Sportsbook draws more attention to NBA stat corrections

Sportsbook draws more attention to NBA stat corrections

It was a fundamental two-handed chest pass from Chicago Bulls guard Zach LaVine to DeMar DeRozan in the third quarter of a Feb. 9 game in Charlotte. Big money was at stake, and the NBA’s most invested fans were watching closely.

DeRozan caught LaVine’s pass on the move, took a dribble into the paint and hit a running jumper on one leg while drawing a foul. The Bucket put the Bulls up 67-56 over the Hornets with 7:18 left in the third quarter. It seemed like a textbook help from LaVine, but it wasn’t notated that way.

Hundreds of statistical data points (assists, rebounds, steals, blocks, etc.) are recorded during an NBA game, many of which require real-time interpretation. These days, there’s apparently money on all of them, including LaVine’s chest pass to DeRozan.

LaVine was not credited with an assist on the play. Sportsbooks had offered the most/minus on LaVine’s assists for the game at 5.5. He finished with five assists.

Major online betting communities had partnered with LaVine for assists, including in long-range parlays with big payouts. They thought a correction of the statistics was warranted. The NBA did not.

Kenny McAndress, a 28-year-old punter and social media personality from Philadelphia, looked back on LaVine’s decision two weeks later and said, “That one just seemed so simple. I have to rethink how I do my building bets, because I want to avoid assists.”

Frustrated punters regularly take to social media to wonder how games that impact their bets are scored. Most of the time, there is disagreement on the interpretation of a tight play, as if a pass “leads directly to a made basket” to be considered an assist. A handful of complaints, however, prompted the league to issue corrections. When this happens, some sportsbooks end up paying out on both sides of the bets: the side that won the original decision, then the other side after the box score has been corrected.

“Our fans are obsessed with stats,” Scott Kaufman-Ross, the NBA’s senior vice president who oversees the betting space for the league, told ESPN. “We agree that getting it right is essential. We felt that for a long time, even before sports betting was legal. Of course, there is a brighter light on some of our stats given the sports betting, but it has always been essential for us to have good statistics.”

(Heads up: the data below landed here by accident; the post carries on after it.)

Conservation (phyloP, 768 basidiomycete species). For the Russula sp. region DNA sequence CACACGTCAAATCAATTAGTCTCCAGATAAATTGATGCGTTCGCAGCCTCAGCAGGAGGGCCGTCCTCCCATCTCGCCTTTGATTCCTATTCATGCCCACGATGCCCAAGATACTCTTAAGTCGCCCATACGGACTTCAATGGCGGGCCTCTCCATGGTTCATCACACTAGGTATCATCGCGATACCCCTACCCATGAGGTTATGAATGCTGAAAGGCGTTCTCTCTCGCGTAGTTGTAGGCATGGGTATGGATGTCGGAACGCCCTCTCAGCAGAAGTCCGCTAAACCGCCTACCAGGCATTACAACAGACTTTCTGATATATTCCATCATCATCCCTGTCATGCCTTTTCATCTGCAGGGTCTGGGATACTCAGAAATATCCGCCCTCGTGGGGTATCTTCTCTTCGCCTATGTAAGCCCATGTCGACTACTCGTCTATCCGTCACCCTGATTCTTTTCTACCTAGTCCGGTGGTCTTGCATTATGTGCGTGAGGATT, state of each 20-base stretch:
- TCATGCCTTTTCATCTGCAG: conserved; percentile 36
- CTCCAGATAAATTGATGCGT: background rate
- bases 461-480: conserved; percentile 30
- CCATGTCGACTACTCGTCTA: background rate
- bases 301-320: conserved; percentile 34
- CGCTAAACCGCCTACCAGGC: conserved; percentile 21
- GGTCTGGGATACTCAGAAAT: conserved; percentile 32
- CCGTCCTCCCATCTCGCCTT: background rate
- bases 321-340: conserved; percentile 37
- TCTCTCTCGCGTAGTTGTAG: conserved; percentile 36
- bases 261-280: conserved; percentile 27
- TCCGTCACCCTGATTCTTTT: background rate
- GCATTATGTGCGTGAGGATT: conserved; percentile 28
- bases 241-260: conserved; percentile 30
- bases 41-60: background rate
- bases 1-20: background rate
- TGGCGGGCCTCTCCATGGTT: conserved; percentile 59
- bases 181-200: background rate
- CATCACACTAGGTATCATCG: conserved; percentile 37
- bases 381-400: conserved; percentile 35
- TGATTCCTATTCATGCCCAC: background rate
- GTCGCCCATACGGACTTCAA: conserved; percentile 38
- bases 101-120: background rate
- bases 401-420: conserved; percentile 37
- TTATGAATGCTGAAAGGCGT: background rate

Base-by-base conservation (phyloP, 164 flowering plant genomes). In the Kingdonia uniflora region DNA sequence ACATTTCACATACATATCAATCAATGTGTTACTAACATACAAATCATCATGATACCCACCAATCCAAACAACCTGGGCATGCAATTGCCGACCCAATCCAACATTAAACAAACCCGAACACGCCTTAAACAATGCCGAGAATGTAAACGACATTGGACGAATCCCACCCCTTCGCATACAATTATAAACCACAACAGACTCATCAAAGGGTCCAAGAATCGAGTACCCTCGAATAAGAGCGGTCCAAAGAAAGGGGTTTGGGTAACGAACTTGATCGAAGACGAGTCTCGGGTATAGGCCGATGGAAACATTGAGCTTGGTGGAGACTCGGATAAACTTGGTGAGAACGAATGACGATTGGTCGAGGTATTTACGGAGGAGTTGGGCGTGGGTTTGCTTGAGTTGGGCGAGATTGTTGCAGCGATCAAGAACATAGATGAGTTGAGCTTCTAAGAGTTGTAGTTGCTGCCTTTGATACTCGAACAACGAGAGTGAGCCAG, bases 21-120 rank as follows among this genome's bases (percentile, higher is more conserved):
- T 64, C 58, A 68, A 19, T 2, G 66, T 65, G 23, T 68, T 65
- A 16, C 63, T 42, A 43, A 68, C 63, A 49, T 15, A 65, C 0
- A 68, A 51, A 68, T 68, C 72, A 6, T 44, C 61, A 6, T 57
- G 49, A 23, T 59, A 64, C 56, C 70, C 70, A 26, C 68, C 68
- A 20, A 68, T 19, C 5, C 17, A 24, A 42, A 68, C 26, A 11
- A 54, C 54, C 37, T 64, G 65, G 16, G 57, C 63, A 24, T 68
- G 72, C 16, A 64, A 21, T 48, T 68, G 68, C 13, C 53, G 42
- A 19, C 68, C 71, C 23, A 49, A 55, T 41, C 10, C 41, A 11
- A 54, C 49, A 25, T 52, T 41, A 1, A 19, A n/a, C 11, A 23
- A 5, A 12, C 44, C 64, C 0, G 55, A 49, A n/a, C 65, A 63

It is a riddle with no definitive solution for the league, the bookmakers or the punters. Human error is inevitable. Ultimately, most stakeholders realize that stat-keeping errors are — and always will be — part of the game.

Corrections are gaining notoriety

Stat fixes happen in all sports. The NFL, for example, releases weekly reports on stat changes.. Recent corrections made by the NBA have received more attention, however.

The NBA refutes any suggestion that there has been an increase in stat corrections. According to Elias Sports Bureau, the league’s official statistician, the NBA has released far fewer stat corrections in the past three seasons than in previous seasons. Neither the NBA nor the ESB provided the percentage of games that receive corrections, but both entities – and several sportsbooks – called them “rare”, especially since millions of data points are seized throughout the season.

During the last week of January, however, the NBA issued several corrections. At least two of them were preceded by an outcry from bettors on Twitter and in media coverage, including from ESPN. An assist wrongly credited to Chris Paul was given to Mikal Bridges a day after a Utah Jazz-Phoenix Suns game on Jan. 24, and three days later the NBA gave Minnesota Timberwolves forward Anthony Edwards a steal that he was initially uncredited in a game against the Golden State Warriors. Punters drew attention to both.

“There is no eruption of corrections in terms of volume,” Kaufman-Ross said in a phone interview in February. “I think people pay more attention to it.”

Indeed, they are. In a way, the increased fan engagement that the NBA predicted when pivoting its stance on sports betting is now evident as bettors point out the league’s mistakes. No one expects them to stop, but more transparency and communication from the league is needed, bettors say.

“I don’t know where it’s going, if the policy doesn’t change, because right now there’s nothing forcing them to do anything,” McAndress said.